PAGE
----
Nintendo Nintendo Switch Reviews

Samurai Riot Is A Surprisingly Insightful Beat 'Em Up

Author Rating

Samurai Riot: Definitive Edition

Developer: Wako Factory
Release Date: June 1, 2022
Available as: Digital

What Is Honor? Is It Personal Or Loyalty?

Originally released in 2017 by indie French studio Wako Factory, Samurai Riot was an interesting spin on the 2D beat-em-up genre. Rather than brawl in the streets or take over New York with a band of half-shelled turtles, players fought it out across various traditional Japanese environments. The premise was simple enough. A samurai and a kunoichi serve a master and they are tasked to fight off a rebellion. Upon arriving, things aren't exactly what they seem at first glance. Shortly after, it's left to the player's devices on how to tackle the course of the playthrough. In 2022, a "Definitive Edition" was released for the first time on the Nintendo Switch as well as a replacement for the original title on Steam.

According to the linear notes, Samurai Riot: Definitive Edition adds quality of life changes to the gameplay, making it easier to combo and move around. The dialogue was also altered for a better understanding of the plot. By default, there's a bonus "fighting school" variant included named Belladonna, which according to the Steam database, was originally DLC for the original game. Before we begin, I'd like to thank the folks at Houndpicked Games for giving us the opportunity to review this game. They've worked on the publishing for the Switch version which was the platform we've played on. I've personally worked with these guys for years now, so their efforts toward gaming are always greatly appreciated.


Embrace Modernity, Reject Tradition?

What makes Samurai Riot stands apart from other games of the same genre is that it contains elements of a visual novel. Not so much in its cutscenes, which play at the beginning and end of each level, but from the player's choices. First, starting with the characters, there are two to choose from. The samurai, Tsurumaru, is a by-the-book swordsman for hire who is glued to his beliefs of "might makes right." The kunoichi, Sukane, is younger and free-spirited, going wherever the wind takes her and standing up for those who can't fight on their own. Their ideologies clash at times but they never come to blows in single-player mode. In co-op, however, players can literally fight each other should they come to a disagreement and the surviving player will have their decision fulfilled.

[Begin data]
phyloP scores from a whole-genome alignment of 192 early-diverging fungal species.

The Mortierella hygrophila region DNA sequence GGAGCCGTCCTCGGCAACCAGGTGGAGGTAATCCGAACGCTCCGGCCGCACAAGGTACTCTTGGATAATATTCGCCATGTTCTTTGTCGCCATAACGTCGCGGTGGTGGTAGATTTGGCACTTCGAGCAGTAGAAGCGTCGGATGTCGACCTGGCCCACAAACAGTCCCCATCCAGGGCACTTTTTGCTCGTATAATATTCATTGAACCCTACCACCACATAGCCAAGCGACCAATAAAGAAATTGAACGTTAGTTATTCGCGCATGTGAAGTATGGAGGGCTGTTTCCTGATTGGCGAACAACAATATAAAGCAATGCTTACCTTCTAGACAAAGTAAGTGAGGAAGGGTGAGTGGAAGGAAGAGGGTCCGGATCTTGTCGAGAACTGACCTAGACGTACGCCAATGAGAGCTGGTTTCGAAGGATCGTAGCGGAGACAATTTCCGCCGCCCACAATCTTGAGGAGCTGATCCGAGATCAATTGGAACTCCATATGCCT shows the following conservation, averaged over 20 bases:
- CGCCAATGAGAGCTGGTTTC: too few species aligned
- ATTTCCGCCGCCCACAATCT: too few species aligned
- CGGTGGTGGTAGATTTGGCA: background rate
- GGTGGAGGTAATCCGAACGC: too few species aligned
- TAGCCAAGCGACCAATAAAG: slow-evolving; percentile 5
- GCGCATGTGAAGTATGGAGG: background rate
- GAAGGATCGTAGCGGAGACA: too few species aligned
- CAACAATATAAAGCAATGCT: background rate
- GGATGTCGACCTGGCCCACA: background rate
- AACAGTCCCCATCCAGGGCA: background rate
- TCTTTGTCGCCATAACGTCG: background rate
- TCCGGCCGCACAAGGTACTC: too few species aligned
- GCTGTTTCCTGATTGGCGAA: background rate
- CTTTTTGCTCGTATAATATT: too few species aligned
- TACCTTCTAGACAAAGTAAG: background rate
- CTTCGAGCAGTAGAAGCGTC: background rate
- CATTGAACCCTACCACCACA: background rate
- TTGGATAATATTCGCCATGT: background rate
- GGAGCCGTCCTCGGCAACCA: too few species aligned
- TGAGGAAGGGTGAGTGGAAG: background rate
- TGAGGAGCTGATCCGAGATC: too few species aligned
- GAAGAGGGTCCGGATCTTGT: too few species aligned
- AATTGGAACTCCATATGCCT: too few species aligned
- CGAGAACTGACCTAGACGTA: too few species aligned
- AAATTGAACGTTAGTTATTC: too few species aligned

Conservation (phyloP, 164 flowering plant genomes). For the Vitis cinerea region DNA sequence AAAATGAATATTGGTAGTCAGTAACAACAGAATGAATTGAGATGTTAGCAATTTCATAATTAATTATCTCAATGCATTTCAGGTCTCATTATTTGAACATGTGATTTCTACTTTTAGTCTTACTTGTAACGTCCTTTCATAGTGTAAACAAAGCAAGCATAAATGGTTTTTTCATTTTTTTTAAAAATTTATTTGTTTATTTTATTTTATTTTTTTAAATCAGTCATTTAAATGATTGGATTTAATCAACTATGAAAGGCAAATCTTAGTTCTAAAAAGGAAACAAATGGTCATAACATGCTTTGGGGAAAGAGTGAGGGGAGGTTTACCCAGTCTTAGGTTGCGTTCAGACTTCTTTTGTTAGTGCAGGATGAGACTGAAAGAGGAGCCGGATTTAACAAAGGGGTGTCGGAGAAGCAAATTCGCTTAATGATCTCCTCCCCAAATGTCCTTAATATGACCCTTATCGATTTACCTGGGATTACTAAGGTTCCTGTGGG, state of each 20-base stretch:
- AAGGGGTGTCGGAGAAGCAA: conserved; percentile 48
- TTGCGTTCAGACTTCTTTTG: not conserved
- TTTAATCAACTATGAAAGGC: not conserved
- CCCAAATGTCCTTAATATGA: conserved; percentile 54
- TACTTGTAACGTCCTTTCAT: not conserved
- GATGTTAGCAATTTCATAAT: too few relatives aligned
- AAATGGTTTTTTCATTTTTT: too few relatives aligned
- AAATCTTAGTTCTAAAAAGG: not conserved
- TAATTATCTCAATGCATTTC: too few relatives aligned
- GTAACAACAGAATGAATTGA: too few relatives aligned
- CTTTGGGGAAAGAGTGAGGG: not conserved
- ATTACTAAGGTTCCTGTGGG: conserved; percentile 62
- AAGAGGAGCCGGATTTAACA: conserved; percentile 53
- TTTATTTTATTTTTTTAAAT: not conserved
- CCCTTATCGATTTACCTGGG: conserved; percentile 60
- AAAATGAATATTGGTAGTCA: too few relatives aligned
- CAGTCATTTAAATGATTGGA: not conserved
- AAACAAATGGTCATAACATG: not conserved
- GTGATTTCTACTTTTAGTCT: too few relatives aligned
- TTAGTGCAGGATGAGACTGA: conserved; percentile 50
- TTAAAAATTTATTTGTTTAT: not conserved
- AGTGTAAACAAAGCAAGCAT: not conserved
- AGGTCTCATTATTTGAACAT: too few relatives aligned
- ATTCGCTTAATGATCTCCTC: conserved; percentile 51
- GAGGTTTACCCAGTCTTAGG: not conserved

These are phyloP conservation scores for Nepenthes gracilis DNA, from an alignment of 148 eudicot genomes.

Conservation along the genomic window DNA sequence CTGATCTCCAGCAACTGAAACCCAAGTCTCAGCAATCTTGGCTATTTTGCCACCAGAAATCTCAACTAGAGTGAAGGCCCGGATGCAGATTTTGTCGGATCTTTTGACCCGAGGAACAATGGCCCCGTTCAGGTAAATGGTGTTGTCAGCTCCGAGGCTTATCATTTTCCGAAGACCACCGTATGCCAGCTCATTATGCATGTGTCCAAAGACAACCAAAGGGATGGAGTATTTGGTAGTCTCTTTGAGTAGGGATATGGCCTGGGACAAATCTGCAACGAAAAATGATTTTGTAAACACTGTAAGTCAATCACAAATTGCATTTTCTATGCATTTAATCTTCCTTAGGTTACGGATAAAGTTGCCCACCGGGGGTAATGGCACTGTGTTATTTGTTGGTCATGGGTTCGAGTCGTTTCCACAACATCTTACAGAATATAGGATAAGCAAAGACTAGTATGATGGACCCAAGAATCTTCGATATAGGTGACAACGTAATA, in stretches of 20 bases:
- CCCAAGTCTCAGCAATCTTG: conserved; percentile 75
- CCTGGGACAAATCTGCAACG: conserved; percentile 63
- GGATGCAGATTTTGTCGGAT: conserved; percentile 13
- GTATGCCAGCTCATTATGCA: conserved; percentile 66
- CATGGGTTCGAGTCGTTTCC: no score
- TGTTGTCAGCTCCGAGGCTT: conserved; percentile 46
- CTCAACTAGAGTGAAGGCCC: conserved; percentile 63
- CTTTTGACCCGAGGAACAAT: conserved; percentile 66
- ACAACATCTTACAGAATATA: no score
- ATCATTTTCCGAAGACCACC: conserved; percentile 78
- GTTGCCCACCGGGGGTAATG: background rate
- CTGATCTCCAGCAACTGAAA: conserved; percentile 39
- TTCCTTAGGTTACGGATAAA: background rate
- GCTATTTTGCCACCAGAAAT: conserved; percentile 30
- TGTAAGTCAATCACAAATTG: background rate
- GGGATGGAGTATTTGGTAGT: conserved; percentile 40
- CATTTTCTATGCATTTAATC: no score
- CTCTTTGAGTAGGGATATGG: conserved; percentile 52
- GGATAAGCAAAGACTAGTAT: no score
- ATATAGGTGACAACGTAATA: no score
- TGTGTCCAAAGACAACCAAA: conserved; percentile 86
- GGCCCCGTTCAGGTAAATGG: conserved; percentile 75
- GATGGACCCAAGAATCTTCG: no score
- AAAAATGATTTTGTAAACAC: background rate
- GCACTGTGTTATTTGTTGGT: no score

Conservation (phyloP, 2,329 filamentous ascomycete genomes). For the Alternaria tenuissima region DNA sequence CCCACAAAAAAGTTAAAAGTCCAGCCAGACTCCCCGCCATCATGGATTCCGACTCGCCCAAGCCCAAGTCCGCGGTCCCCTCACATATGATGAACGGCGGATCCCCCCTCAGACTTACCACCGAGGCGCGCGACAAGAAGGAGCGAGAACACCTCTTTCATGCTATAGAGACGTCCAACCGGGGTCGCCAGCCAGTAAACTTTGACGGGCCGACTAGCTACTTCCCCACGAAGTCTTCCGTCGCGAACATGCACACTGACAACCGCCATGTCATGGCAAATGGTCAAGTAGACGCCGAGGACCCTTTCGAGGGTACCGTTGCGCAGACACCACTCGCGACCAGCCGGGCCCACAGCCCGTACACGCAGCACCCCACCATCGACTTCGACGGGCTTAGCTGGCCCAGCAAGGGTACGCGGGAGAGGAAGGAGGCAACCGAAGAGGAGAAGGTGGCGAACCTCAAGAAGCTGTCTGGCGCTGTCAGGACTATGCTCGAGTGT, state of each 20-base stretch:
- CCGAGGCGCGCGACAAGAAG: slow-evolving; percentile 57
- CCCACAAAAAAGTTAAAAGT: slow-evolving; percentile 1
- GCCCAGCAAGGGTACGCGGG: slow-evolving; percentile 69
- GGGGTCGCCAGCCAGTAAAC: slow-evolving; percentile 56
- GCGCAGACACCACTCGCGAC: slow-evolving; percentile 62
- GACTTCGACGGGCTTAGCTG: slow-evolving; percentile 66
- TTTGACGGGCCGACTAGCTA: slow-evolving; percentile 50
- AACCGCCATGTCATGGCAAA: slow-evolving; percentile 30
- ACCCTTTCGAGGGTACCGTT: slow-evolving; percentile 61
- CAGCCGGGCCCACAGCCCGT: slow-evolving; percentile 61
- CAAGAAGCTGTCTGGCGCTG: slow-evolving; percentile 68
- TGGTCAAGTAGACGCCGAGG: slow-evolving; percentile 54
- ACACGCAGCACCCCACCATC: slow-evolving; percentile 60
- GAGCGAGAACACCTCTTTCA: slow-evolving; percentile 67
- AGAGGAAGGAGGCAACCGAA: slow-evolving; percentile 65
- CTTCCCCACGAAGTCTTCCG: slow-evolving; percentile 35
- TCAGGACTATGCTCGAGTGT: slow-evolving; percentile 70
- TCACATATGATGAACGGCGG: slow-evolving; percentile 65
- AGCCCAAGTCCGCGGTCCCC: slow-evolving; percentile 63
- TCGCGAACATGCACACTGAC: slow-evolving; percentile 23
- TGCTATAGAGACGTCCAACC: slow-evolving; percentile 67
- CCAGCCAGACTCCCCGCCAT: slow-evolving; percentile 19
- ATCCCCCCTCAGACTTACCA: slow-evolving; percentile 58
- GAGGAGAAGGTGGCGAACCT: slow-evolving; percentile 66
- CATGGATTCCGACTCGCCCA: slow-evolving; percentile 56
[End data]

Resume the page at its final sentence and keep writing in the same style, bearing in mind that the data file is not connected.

Going back to the original predicament, after stopping the small uprising, the common folk are planning a revolution to upstage the corrupt master. The very same master that the player has sworn allegiance to. Here a decision must be made as the player can actually join the uprising and betray their master as early as the first level. They can also remain loyal and kill the leader, thwarting the rebellion (for now). Samurai Riot is a game where there is no "right or wrong" answer, as both have specific consequences. This also means that no two playthroughs are the same.


Freedom Of Choice, Freedom Of Consequence

In my playthrough, I played as Sukane who had her own dialogue separate from Tsurumaru. Depending on who the player selects, they begin with a dire predicament, detailing that their fates can be changed if decisions were made. In Sukane's vision, they are overwhelmed by demons. Tsurumu's vision shows him committing seppuku as a ghostly image of a woman watches on. Regardless of who is selected, the choices to make are similar. I decided to go with the revolution and see how my betrayal would go. At this point, I'd like to mention that moving forward there will be light spoilers.

Eventually, the duo is introduced to Makoto, the leader of the rebellion, and it's clear that she's a spitting image of the former master they recently betrayed. Both are power-hungry leaders who obviously have their better interests in mind, but it's not clear at first. This is revealed when the duo accidentally nukes an entire village per Makoto's orders and it is here that I'm both intrigued yet confused about the time period. Samurai Riot is heavily inspired by the likes of Samurai Jack in that there's a blend of modern and traditional aesthetics.


Samurai Riot's Purpose Isn't For Historical Accuracy